Cassava Flour Tortillas (gluten-free, paleo)
Cassava flour tortillas are gluten-free, grain-free, vegan and paleo-friendly. They’re perfect for tacos or fajitas and easy to make – watch the step-by-step video.
One of the many things I love about traveling the world is the inspiration I get with food. Venturing to far off lands not only rejuvenates my soul (which is nearly enough in itself), but also excites my taste buds. Smells, textures, spices, flavors. It’s glorious!
During my five months of traveling the world, I was fortunate to spend two whole months in Bali. Two. Whole. Months. If you followed my adventures on Instagram, you know I’m a fan of slow travel. Meaning, spending one to two months in one location. Becoming a local. Shopping in farmer’s markets, exploring the countryside, chatting up the neighbors. Truly living in a destination versus being a tourist. And it was doing this very thing in Bali recently where I learned of and became obsessed with cassava flour.
Click the image below to watch the cassava flour tortillas video:
Cassava flour breads, muffins, pancakes…you name it. And all ridiculously delicious. Cassava flour, along with rice flour, made traveling Bali as a celiac far easier than I ever imagined. And even though I don’t consume tons of rice at home, my body is fine with it – so I allow myself to indulge while traveling.
But back to the cassava flour. Let’s cut to the chase – it’s my new favorite thing. Especially after chatting up the owner of Oka’s Bakery in Canggu, Bali (who supplies many of the cassava-based, gluten-free breads to restaurants around Bali) – to get her thoughts on baking with cassava flour.
So after searching high and low for the last two weeks while I’ve been home, I’ve found that this flour is the best – and closest to what I used in Bali. If you’re gluten-free or grain-free cassava flour will open up so many new recipe options for you because it’s most similar to wheat flour in terms of a 1:1 replacement.
As I’m sure you can imagine, palm oils and shortening are also heavily used in Bali. There are quite a few palm trees after all! So I use this brand of palm shortening in the recipe. If you don’t have any on hand, I highly recommend you order some online. Palm shortening doesn’t have any trans fatty acids, which is a healthier alternative to Crisco. And it’s perfect for gluten-free baked-goods.
Let’s get to the game-changing cassava flour tortillas. One batch makes 6 small tortillas, but feel free to double the batch and freeze the rest. That’s what I do. Simply put parchment paper between them (to prevent any sticking), place them in a ziploc bag and put them in your freezer. Then, when you get a craving for oh, let’s say Pulled Pork Street Tacos, you’ll have them on the ready.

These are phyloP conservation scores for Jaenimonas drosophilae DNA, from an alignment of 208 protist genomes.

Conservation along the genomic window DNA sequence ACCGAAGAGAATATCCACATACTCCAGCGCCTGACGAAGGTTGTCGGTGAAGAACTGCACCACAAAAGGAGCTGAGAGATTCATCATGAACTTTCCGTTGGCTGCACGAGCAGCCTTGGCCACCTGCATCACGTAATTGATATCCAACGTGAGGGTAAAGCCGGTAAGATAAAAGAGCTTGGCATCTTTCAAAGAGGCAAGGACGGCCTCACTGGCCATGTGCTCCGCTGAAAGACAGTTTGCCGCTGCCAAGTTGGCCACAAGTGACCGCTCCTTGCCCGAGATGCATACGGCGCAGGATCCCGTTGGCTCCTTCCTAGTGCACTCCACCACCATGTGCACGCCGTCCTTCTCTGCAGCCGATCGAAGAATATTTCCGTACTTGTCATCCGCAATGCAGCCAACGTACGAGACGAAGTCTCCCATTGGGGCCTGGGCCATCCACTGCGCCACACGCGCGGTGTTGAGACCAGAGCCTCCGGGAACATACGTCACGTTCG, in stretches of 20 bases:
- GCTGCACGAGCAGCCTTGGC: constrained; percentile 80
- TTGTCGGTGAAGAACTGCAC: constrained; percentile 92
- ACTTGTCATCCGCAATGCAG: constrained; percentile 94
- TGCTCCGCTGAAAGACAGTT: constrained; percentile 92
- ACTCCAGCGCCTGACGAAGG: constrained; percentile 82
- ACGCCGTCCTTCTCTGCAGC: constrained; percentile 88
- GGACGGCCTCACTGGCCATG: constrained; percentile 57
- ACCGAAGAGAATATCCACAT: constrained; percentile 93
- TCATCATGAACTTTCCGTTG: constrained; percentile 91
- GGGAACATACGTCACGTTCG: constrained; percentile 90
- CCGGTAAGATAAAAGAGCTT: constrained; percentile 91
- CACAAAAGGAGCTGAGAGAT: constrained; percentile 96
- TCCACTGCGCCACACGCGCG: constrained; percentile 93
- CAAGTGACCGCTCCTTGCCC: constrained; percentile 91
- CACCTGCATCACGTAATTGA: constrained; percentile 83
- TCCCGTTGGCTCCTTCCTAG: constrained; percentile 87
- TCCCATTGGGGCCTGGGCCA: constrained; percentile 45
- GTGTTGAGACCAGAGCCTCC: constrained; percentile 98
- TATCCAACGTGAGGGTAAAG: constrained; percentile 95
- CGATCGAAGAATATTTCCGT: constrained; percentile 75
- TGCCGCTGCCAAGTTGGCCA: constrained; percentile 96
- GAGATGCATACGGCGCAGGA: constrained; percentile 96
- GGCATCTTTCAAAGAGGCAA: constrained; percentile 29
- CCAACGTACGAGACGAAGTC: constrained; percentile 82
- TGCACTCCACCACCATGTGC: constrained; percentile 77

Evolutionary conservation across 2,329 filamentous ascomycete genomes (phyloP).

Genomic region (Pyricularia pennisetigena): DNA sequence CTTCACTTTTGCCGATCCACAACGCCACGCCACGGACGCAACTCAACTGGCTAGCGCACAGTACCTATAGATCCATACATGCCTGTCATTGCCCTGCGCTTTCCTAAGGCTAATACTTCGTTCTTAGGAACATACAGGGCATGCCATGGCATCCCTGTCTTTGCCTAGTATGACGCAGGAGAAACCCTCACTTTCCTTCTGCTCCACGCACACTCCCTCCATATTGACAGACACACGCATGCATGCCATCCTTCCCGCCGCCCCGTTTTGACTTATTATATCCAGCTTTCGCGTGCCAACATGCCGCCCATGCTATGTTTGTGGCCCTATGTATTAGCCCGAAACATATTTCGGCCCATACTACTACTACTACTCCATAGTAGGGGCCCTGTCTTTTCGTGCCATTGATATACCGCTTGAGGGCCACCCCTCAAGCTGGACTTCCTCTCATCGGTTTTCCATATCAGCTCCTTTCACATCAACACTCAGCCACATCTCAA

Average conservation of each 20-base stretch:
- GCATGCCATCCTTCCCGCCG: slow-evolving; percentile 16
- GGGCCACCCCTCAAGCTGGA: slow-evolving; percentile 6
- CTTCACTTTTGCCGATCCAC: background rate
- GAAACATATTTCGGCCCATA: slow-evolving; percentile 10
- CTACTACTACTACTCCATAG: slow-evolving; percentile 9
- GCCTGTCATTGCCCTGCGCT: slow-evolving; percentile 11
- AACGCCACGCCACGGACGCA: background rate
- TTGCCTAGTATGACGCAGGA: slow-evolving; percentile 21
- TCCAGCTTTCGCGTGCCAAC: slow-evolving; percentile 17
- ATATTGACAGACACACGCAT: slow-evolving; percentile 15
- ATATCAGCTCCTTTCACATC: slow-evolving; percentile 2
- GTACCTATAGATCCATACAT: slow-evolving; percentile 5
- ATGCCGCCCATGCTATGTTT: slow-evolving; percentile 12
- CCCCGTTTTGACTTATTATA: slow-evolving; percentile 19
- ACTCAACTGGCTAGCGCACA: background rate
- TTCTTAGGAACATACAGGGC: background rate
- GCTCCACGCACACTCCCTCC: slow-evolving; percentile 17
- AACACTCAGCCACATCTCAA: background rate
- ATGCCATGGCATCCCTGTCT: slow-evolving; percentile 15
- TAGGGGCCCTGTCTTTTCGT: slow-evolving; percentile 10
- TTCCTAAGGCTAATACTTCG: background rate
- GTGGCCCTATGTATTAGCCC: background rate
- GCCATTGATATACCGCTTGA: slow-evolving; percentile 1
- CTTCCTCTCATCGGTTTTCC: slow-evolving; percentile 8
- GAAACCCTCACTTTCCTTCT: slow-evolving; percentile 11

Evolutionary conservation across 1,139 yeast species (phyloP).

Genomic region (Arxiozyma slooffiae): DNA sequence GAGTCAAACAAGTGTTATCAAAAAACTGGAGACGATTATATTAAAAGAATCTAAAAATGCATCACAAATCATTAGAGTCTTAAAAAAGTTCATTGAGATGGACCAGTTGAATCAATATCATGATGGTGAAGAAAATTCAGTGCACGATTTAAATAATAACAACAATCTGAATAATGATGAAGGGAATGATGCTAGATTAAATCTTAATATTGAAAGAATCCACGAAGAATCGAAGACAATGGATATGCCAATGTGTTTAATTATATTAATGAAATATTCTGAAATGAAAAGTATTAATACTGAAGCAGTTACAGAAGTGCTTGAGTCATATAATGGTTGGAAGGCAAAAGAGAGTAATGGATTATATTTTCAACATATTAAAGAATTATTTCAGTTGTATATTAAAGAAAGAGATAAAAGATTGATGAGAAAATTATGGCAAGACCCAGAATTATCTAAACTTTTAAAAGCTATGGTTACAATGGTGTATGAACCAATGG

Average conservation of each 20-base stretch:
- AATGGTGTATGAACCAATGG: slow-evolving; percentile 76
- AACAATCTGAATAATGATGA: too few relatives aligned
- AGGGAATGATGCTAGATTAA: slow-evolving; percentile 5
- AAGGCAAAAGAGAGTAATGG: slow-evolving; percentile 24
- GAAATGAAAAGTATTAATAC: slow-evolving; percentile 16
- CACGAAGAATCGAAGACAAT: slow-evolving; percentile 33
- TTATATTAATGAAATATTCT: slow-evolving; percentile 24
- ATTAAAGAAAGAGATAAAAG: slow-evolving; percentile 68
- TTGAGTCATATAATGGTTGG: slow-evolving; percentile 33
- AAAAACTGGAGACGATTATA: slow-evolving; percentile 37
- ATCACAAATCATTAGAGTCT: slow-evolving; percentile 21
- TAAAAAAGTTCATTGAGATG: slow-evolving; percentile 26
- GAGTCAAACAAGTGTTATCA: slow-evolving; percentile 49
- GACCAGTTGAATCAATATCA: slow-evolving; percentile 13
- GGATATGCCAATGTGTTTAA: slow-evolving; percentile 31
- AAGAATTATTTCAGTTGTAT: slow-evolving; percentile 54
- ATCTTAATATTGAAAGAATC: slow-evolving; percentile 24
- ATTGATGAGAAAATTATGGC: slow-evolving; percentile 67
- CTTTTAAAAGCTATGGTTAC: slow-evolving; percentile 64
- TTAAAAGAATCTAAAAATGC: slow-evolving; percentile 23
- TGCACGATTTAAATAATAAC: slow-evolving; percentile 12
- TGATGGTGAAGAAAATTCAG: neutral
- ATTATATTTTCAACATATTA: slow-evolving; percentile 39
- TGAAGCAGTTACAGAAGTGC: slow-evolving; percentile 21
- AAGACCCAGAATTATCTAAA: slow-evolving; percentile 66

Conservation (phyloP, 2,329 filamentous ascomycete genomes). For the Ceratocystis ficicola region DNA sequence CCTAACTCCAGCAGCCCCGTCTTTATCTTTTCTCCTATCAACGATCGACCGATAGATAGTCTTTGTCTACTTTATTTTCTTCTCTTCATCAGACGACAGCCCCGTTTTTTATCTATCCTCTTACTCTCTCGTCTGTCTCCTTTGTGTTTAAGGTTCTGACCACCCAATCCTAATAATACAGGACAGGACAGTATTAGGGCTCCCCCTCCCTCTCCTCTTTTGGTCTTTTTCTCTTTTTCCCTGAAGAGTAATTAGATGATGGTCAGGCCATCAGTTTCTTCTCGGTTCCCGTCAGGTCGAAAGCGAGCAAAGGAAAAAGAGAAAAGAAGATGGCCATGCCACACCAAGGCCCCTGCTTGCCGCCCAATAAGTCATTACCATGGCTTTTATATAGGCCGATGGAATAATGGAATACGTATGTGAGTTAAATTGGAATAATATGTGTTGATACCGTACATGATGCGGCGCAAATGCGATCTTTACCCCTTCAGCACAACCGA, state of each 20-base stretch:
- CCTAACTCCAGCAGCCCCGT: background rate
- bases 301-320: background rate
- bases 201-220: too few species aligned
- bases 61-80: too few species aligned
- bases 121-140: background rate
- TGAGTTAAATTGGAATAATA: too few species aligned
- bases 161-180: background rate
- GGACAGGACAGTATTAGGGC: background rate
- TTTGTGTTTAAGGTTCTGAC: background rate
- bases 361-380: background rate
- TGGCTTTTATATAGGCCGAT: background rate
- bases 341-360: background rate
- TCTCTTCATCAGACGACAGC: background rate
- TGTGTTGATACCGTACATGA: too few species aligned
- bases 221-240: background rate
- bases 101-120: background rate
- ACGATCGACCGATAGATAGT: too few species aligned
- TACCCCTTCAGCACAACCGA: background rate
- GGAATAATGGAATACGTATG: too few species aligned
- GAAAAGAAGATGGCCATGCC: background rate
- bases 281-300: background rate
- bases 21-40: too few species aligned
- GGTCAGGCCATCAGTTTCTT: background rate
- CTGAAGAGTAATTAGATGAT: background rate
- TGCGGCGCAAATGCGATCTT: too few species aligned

And lastly, if you’re itching to travel Bali…make sure to check out my comprehensive Bali Island Guide.
Note: Recently I’ve been hearing from readers that other brands of cassava flour are gritty, sticky and/or don’t perform as well. I’ve been using Otto’s for years and I think in the case of cassava flour, it seems the brand really does make a difference.
Check out my other recipes using cassava flour tortillas:
Grilled Fish Tacos with Citrus Carrot Slaw
Shrimp Tacos with Cilantro, Lime, Bacon Slaw
Chicken and Avocado Burritos
Herbed Chevre, Spinach and Smoked Salmon Pinwheels
Herbed Cassava Tortilla Chips
And don’t forget to pin this recipe + video for later:
- Add the first four dry ingredients in a large bowl and mix together.
- Add the palm shortening and knead into the dry ingredients for a minute. Your ingredients will still be dry and crumbly.
- Add the warm water and knead together for 2-3 minutes. At first the dough will be sticky, but as the flour absorbs the water it will become dryer and more pliable.
- When you have a mound of dough, roll it into a log shape in the bowl (like a tube of cookie dough). Then, slice it into 6 pieces. Take each piece and roll into a ball.
- If you have a tortilla press, take each ball of dough, place between two pieces of parchment paper and press into a flat tortilla. Without a tortilla press, take each ball of dough between two pieces of parchment paper and roll out into an approximate 6-inch circle.
- Heat up a non-stick or cast iron pan on medium-high heat. As the dry pan heats up, place one tortilla in the pan and cook for approximately one minute. Flip and cook the other side for an additional minute. Continue cooking all tortillas and transfer to a plate with a paper towel.
- Enjoy eating your cassava tortillas warm or freeze in batches for future use.
(Note: This recipe was originally posted May 2015, but was just updated to include new photos and my new video tutorial. For more video tutorials, make sure to subscribe to my YouTube channel).